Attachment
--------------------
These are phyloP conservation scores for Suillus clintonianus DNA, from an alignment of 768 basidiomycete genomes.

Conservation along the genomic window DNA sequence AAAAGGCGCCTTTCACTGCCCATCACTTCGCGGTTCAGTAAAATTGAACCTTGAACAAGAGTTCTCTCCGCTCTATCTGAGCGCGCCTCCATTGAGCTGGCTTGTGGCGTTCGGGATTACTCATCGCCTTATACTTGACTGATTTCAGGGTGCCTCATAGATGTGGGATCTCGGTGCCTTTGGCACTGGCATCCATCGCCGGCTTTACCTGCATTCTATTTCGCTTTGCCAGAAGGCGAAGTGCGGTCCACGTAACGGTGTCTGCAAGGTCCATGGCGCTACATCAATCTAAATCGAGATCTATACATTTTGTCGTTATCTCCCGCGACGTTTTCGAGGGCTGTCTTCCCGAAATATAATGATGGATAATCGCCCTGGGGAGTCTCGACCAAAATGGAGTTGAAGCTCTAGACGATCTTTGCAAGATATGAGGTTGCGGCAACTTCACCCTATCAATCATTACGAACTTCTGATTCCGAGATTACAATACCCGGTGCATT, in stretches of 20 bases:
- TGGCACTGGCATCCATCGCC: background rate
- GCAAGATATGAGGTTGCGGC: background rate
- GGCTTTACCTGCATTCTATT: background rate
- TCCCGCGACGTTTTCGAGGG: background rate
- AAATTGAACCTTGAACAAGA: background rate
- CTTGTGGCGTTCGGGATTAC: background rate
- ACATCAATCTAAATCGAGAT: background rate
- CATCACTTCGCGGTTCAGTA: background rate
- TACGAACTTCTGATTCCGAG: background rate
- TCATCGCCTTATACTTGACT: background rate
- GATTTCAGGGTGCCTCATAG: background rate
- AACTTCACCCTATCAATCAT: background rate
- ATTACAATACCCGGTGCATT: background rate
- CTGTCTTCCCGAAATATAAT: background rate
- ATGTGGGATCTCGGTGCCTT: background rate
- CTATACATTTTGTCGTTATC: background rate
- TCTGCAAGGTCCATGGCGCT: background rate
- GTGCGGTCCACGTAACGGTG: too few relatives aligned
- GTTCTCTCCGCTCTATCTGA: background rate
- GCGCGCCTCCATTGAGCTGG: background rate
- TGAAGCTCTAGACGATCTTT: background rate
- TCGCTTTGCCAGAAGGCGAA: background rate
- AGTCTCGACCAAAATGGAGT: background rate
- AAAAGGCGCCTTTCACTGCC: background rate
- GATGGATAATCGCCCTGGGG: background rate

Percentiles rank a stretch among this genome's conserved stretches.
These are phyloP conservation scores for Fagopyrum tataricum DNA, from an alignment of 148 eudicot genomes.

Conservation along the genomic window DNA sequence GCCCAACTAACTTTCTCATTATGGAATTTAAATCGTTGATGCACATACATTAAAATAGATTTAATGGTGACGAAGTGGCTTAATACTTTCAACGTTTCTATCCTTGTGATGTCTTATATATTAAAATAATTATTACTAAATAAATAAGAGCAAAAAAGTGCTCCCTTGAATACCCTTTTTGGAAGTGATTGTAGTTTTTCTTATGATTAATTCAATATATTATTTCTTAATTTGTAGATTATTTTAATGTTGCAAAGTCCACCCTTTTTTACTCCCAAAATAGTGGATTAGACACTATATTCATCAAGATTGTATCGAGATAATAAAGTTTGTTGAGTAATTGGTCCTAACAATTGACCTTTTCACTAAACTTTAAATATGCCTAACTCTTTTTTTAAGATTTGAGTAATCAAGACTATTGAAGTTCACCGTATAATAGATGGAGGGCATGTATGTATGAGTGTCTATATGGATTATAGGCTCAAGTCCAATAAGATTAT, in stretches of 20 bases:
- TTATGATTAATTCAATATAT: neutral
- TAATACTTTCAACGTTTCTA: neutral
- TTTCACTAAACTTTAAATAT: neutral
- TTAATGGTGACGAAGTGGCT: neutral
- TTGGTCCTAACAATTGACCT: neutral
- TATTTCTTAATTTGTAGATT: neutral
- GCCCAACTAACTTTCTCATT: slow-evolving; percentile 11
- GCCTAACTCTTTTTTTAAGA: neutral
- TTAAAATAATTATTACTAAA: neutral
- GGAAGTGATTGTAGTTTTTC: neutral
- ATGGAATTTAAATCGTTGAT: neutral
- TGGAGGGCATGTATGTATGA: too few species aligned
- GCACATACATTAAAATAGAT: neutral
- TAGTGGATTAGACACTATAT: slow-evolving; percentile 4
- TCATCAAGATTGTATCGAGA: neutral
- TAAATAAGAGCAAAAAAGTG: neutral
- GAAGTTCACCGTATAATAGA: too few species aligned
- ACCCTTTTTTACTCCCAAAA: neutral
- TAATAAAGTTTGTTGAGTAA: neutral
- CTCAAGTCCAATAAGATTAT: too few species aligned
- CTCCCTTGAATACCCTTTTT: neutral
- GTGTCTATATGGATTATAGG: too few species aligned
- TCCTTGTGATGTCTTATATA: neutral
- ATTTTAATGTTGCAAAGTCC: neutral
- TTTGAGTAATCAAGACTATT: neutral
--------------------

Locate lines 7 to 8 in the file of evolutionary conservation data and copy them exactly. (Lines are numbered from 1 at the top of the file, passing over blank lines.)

- AAATTGAACCTTGAACAAGA: background rate
- CTTGTGGCGTTCGGGATTAC: background rate